Wendnesday August 13 18:00 – 19:00

Strictly speaking, this isn’t an offcial LonCon event. But it’s going to be awesome. The lineup includes Cory Doctorow, Charlie Stross, Ramez Naam, Kim Newman, and loads of others. We’re not reading, but we are signing. I fly in that same day, so if you find a short woman dozing in a corner of the manga section, she’s probably me.

The Anime Canon: From the Classics to the Defining Works of Today

Thursday 16:30 – 18:00, Capital Suite 3

You’ve seen Akira, you’ve seen some Studio Ghibli, and you saw a couple of episodes of Cowboy Bebop that one time … but where do you go from there? What does the anime canon look like? Which stories defined the form, and which became shared experiences that defined the fandom? And are they the best entry-points for a newcomer?

(For that, I plan to rail against the exclusion of Cowboy Bebop from this otherwise quite solid list at io9.)

Reading: Madeline Ashby

Friday 17:30 – 18:00, London Suite 1

The Philosophical Mecha

Saturday 15:00 – 16:30, London Suite 3

When is a giant robot more than just a giant robot? Many of the best and most famous anime — such as Evangelion, Gasaraki, or Flag — use the mecha as a tool to explore politics, philosophy, and the human condition. What is the conception of the human explored in such series, and how is it mediated by technological experience?

50 Years After: Asimov predicts 2014 World’s Fair

Saturday 16:30 – 18:00, Capital Suite 15

In 1964, Asimov wrote a set of predictions for the 2014 World’s Fair. What did he predict, what did he get right and wrong, what did he say that was useful, and what did he miss completely?

I Can’t Do That, Dave: artificial intelligence, imagination, and fear

Sunday 13:30 – 15:00, Capital Suite 10

From the Minds of Iain M Banks’ Culture to Portal’s GLaDOS, artificial intelligences abound in sf, and not infrequently they turn on their creators. Whether as idealisation of reason or deadly threat – or both – why do AIs have such an enduring appeal? Where do fictional AIs stand in relation to the real-world science? And to what extent has sf explored the ethical questions surrounding the creation of sentience to better serve humankind?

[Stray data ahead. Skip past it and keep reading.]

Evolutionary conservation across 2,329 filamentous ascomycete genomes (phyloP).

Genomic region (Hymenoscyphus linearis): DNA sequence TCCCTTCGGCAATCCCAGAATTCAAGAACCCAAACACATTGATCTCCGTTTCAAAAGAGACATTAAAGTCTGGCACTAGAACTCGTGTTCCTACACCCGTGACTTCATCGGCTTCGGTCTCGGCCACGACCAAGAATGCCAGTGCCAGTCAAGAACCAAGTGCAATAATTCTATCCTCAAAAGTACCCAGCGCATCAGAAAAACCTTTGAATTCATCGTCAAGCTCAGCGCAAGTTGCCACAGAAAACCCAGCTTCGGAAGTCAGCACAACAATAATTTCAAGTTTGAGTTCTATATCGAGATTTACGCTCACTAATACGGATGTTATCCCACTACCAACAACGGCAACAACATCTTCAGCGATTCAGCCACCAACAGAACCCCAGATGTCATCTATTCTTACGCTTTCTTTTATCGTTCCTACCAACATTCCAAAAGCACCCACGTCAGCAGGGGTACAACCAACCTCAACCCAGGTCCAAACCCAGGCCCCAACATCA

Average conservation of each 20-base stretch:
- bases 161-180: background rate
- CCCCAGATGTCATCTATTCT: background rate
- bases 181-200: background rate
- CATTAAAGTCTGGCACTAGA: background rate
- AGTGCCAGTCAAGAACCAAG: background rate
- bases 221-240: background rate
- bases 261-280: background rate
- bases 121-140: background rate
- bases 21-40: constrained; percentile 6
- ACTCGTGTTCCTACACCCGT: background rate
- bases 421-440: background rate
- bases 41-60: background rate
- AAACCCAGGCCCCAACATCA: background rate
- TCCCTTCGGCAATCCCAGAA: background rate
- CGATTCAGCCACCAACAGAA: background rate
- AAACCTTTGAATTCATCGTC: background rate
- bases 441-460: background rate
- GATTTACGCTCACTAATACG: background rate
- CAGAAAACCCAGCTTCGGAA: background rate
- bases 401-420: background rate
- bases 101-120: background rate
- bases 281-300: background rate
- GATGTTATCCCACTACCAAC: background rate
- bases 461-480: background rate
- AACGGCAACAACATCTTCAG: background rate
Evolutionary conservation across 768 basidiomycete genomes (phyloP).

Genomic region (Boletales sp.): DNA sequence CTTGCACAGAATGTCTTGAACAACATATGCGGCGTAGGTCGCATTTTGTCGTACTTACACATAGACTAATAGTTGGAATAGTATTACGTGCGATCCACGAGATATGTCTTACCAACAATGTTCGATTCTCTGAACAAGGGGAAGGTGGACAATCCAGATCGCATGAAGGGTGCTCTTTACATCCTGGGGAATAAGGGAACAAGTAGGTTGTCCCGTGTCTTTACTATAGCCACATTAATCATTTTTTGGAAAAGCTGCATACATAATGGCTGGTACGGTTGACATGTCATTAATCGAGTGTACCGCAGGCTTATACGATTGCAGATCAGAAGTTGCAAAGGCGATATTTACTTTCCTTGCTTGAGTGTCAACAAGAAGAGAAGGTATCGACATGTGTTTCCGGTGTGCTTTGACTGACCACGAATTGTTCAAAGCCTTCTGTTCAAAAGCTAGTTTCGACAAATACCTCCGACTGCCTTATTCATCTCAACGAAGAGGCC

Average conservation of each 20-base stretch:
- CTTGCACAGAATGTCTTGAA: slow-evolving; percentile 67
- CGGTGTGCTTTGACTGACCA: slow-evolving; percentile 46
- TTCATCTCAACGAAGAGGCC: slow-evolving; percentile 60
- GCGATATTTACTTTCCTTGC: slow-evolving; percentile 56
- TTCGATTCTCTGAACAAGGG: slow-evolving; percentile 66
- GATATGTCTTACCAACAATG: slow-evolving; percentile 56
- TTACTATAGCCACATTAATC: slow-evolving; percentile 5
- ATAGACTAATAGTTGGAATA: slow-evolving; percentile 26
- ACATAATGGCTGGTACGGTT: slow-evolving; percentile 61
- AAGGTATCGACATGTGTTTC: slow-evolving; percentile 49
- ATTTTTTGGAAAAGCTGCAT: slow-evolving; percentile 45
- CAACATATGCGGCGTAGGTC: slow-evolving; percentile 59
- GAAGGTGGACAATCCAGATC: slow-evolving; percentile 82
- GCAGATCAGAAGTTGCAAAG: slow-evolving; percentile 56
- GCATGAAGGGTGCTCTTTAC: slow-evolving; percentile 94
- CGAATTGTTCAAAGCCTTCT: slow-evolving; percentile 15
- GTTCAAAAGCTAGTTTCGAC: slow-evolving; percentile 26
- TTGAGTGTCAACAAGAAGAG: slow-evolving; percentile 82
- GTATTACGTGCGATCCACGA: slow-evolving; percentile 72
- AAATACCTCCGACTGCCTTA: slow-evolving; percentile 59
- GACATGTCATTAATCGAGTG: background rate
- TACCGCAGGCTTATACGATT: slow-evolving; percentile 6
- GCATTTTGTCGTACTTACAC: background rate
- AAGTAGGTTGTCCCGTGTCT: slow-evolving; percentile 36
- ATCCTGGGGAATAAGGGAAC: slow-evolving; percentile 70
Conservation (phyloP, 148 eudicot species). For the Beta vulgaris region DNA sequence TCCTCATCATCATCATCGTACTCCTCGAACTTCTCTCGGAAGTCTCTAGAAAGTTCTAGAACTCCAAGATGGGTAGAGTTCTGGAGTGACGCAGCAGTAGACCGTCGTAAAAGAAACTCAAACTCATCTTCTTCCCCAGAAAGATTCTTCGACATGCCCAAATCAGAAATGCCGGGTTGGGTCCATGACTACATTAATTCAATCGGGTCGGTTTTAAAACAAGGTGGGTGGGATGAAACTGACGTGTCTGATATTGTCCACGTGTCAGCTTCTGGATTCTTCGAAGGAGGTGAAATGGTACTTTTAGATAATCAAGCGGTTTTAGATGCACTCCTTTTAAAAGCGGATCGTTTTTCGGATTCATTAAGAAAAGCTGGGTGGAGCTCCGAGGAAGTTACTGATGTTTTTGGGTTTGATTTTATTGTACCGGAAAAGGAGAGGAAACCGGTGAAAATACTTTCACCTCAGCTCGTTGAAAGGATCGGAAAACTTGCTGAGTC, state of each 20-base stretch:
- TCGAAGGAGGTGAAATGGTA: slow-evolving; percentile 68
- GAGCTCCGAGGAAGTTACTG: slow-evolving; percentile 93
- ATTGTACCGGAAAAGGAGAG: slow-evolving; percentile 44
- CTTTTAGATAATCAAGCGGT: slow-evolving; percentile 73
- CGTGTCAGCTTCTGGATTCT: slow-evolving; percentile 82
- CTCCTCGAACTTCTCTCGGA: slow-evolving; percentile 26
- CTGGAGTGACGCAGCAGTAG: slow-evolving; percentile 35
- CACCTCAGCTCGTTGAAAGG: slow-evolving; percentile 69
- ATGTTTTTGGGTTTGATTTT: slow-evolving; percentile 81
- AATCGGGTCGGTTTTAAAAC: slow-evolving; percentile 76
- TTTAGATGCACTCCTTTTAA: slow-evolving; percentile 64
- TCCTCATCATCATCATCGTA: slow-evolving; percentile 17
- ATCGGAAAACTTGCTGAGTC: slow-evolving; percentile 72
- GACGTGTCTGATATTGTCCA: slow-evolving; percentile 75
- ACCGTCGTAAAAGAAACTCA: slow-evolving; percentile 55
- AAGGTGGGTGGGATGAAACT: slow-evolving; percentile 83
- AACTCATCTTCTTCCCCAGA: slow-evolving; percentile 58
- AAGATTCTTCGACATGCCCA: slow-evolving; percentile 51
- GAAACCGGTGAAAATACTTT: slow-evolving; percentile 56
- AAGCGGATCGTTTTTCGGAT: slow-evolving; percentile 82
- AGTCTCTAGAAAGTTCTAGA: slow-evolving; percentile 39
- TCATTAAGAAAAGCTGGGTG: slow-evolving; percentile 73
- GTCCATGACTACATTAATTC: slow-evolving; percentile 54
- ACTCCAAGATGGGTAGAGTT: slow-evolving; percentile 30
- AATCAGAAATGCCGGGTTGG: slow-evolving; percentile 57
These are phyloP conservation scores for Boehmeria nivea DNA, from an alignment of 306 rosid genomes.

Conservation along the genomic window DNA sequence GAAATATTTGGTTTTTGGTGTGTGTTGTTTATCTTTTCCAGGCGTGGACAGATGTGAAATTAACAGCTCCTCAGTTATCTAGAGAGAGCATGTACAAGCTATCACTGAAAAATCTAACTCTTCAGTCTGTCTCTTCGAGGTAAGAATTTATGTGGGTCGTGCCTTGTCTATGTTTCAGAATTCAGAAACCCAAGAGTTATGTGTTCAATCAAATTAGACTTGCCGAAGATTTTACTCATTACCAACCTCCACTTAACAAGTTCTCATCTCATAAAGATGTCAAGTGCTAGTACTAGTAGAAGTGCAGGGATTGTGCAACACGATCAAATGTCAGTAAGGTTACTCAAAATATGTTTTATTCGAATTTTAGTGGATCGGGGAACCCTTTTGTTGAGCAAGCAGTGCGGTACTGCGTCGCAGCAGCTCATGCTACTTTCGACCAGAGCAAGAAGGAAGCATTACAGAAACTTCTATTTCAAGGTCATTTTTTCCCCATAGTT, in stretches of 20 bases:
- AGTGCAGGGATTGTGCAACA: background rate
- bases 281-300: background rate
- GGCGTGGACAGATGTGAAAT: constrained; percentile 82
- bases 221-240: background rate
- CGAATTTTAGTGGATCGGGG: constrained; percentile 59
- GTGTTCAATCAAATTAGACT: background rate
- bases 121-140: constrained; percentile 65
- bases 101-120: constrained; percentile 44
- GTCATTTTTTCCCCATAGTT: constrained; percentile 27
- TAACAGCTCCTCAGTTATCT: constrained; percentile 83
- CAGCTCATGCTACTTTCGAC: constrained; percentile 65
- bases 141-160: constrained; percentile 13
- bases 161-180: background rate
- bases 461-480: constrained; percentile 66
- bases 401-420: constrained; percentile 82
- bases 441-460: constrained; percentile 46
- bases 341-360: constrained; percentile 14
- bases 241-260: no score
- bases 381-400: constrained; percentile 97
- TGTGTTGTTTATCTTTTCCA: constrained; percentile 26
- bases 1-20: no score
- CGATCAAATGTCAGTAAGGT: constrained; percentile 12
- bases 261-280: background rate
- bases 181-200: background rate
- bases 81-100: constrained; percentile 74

• Madeline Ashby…

    ...is a science fiction writer, strategic foresight consultant, and immigrant living in Toronto. She writes a column for the Ottawa Citizen. She is represented by Anne McDermid & Associates, and IAM Sports & Entertainment. You can buy her novels here. Her short fiction has appeared in Nature, FLURB, Tesseracts, Imaginarium, and Escape Pod. Her other essays and criticism have appeared at BoingBoing, io9, WorldChanging, Creators Project, Arcfinity, and Tor.com.
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    Madeline Ashby's books on Goodreads
    vN vN (The Machine Dynasty, #1)
    reviews: 18
    ratings: 27 (avg rating 3.56)

    Shine: An Anthology of Optimistic SF Shine: An Anthology of Optimistic SF
    reviews: 18
    ratings: 44 (avg rating 3.45)

    Tesseracts Eleven: Amazing Canadian Speculative Fiction Tesseracts Eleven: Amazing Canadian Speculative Fiction
    reviews: 6
    ratings: 14 (avg rating 3.50)

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  • Madeline 's bookshelf: read

    Designing for Interaction: Creating Innovative Applications and Devices (2nd Edition)Super Natural Cooking: Five Delicious Ways: To Incorporate Whole & Natural Ingredients into Your CookingGluten-Free Girl and the ChefPeople Crossing Borders: An Analysis of U.S. Border Protection PoliciesHalf the Day Is NightThe Magicians